The three guys walking out of the preview for "Ladder 49" ahead of me weren't in uniform, but you could tell they were firefighters by their knowledgeable chatter. So, guys, I asked, how does "Ladder" compare to Ron Howard's 1991 "Backdraft," the last major Hollywood movie on this topic and by all reports a sore subject in firehouses across the land? "No comparison," replied one of the men. "This one got it right."
And so it does, in a manner that's predictable, square, and honorable all at once. By focusing tightly on one Baltimore unit's experiences over a decade, "Ladder 49" does its characters the service of simply letting them go about their work. The film paints these men as inarticulate blue-collar gods and ultimately it worships them into a corner; if you want firefighters with the acrid snap of life, you're probably better off watching Denis Leary and company on the Fox Network's "Rescue Me."
Still, screenwriter Lewis Colick and director Jay Russell attend to the nuts and bolts of firefighting so we don't have to -- firemen don't rush into burning buildings with open jackets and no breathing apparatus as they did in "Backdraft" -- and there aren't any crazed arsonists or other suspense tropes. Sept. 11 isn't mentioned once, and it doesn't have to be; that event has forever weighed down our awareness of what these men do. An establishing shot of a burning 20-story building is all it takes to stir our memories.
In that building lies Jack Morrison (Joaquin Phoenix), wounded where a collapsed floor has left him and listening to the radio babble of his fellow firefighters coming to the rescue. As he drifts in and out of consciousness, his life unfolds in rather helpful chronological order.
We see him as a rookie "probie" assigned to the firehouse as a "pipe-man" (the guy who holds the hose); we get the genial hazing from the guys: Captain Michael Kennedy (John Travolta), easy-going Tommy (Morris Chestnut), loudmouth Lenny (Robert Patrick), ladies' man Dennis (Billy Burke), and so on. The camaraderie is edgy and affectionate, the drinking plentiful and never much of a problem, and the women unstated partners in an unstated war.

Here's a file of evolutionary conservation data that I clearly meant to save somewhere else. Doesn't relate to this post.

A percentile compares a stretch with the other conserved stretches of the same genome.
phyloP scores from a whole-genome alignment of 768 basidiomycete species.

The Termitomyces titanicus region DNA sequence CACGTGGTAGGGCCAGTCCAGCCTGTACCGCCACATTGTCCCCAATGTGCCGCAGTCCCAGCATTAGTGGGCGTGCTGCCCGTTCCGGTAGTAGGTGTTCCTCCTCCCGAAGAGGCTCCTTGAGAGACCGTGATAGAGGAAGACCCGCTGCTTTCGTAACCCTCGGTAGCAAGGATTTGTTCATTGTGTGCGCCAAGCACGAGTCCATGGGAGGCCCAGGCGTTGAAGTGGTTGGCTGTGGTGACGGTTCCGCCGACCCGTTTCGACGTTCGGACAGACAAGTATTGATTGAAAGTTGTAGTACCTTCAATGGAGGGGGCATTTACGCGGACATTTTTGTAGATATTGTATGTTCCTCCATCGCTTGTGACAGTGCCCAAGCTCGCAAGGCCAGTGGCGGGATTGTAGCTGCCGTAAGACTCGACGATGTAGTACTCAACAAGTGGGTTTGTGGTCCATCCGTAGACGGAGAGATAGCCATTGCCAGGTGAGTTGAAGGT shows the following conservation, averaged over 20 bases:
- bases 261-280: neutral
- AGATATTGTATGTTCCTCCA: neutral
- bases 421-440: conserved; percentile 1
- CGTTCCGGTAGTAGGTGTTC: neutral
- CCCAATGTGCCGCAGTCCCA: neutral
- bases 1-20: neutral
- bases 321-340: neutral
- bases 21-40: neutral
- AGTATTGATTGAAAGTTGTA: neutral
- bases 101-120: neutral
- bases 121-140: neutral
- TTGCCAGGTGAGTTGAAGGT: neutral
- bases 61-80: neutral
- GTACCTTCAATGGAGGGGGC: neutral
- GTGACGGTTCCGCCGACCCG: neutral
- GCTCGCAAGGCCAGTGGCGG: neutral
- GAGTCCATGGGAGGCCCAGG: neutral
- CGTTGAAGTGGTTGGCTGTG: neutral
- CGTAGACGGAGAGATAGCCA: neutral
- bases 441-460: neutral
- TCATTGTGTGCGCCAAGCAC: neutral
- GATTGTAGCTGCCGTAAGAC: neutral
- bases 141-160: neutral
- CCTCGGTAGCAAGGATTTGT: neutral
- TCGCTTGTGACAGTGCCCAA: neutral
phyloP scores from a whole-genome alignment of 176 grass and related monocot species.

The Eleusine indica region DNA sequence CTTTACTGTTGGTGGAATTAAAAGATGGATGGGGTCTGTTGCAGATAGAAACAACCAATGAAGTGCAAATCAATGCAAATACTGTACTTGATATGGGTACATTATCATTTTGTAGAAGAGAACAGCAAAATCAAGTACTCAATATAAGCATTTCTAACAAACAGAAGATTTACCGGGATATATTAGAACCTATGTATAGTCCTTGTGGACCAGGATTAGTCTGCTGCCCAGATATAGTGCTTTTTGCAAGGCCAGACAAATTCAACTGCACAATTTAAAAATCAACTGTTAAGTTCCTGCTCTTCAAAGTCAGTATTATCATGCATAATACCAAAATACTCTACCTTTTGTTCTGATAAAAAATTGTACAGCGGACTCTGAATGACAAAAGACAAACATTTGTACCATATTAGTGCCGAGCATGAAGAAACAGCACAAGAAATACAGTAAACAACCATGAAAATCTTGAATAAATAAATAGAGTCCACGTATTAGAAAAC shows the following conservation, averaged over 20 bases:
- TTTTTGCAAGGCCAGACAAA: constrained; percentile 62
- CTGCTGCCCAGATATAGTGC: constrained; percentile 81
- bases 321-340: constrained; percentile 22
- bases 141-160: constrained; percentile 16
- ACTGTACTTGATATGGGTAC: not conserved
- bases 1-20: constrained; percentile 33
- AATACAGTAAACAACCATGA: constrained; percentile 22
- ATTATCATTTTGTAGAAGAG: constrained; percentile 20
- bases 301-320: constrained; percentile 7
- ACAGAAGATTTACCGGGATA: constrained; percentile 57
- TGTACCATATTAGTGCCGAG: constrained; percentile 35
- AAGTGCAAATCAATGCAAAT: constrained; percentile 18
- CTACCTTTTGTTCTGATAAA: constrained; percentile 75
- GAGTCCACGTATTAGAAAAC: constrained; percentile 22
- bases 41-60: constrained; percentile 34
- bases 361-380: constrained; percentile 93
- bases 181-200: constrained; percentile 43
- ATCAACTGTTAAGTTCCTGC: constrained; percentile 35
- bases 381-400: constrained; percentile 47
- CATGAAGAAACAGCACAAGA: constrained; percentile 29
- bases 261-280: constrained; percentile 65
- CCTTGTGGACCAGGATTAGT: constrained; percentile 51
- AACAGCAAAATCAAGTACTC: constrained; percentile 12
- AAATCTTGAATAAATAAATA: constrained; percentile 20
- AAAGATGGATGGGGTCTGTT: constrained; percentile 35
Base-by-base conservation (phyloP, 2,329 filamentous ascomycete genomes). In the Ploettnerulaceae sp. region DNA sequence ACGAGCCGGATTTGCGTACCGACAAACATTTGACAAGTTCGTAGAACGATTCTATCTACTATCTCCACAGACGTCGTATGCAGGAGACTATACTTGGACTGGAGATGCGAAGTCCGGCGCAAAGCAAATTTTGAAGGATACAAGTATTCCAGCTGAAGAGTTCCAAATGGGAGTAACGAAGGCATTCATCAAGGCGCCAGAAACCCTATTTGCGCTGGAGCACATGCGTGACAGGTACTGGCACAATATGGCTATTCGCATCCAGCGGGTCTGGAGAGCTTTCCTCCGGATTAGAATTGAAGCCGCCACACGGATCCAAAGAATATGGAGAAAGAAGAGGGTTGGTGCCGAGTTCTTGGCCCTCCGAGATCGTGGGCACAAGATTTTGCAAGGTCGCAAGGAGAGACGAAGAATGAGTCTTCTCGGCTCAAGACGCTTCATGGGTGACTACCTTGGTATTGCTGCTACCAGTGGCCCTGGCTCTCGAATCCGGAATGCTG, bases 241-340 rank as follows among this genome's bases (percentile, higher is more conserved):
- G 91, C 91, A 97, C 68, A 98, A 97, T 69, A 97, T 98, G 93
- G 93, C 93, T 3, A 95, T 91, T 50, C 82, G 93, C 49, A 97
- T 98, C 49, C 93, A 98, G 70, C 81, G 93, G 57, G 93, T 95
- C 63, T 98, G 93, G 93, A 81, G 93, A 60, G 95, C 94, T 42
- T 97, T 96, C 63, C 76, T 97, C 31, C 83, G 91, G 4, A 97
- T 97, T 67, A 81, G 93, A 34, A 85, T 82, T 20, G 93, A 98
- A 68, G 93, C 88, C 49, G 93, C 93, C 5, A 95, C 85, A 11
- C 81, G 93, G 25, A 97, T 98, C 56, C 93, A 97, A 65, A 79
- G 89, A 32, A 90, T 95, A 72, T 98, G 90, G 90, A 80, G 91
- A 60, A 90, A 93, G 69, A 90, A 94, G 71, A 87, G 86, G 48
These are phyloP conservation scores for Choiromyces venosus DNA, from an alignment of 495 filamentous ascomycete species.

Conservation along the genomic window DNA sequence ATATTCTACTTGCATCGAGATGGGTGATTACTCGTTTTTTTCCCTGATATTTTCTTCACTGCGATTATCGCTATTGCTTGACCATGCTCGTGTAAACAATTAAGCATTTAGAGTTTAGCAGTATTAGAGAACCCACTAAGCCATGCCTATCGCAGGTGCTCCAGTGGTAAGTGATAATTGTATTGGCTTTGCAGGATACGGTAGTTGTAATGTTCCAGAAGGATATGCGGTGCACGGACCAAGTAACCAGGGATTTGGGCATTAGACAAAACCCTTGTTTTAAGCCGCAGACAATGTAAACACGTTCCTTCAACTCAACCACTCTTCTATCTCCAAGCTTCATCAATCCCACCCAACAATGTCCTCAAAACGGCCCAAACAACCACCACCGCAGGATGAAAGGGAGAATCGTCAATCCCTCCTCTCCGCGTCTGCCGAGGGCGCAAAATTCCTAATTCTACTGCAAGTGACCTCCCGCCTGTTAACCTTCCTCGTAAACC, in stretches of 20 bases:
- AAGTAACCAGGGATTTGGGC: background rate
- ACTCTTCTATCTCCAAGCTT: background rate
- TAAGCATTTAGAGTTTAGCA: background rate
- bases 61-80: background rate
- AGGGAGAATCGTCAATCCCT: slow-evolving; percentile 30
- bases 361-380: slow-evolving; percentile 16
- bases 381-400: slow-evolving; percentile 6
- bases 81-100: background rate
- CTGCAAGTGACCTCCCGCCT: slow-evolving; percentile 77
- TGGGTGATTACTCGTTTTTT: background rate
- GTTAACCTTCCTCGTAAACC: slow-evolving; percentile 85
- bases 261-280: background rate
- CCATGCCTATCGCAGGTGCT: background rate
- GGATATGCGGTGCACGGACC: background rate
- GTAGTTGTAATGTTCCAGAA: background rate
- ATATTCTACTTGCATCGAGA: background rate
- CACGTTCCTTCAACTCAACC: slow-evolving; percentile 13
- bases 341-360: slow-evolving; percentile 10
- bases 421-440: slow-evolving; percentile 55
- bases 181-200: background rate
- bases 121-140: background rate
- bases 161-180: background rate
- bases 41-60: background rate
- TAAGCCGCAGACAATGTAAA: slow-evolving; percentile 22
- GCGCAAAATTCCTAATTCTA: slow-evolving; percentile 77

Over the course of the years, shy Jack woos and weds Linda (Jacinda Barrett, ex of MTV's "Real World" and here scrumptiously believable); kids arrive, compromises are made, and Linda never seems to age much, yet you get a sense of a woman coming to terms with the notion that any day might make her a widow.
"Ladder 49" initially looks as if it's going to be a lot more pious than it turns out to be, although the sap still rises whenever William Ross's glutinous score, the single worst element of the film, turns up the volume. These characters are meant to be simple (and they're effectively played as such by the cast), but often enough that devolves into the simplistic.
Worse, the screenwriting and editing give the game away time and again. Here's the scene where one of the men dies; here's where Jack has doubts; here's where Captain Mike gives the firehouse pep talk -- you can see it all coming from the first shot of each sequence. And what about the rest of a fireman's life: the false alarms, the medical emergencies, the weird and minor day-to-day stuff that roots men in a community and characters in a film?
Still, the fire scenes play out with smoky chaos, and Russell conveys the seesaw of nerve and fear firefighters must feel. In "Backdraft," fire was a high-tech villain, but here it's just an element, unfeeling and ruinous, and that feels about right. By the end of "Ladder 49," the sense of sacrifice is palpable, and that's about right, too. As more than one character reminds us, these are men who run into burning buildings when you and I are busy running out. All the boilerplate in Hollywood can't change that.
Ty Burr can be reached at firstname.lastname@example.org.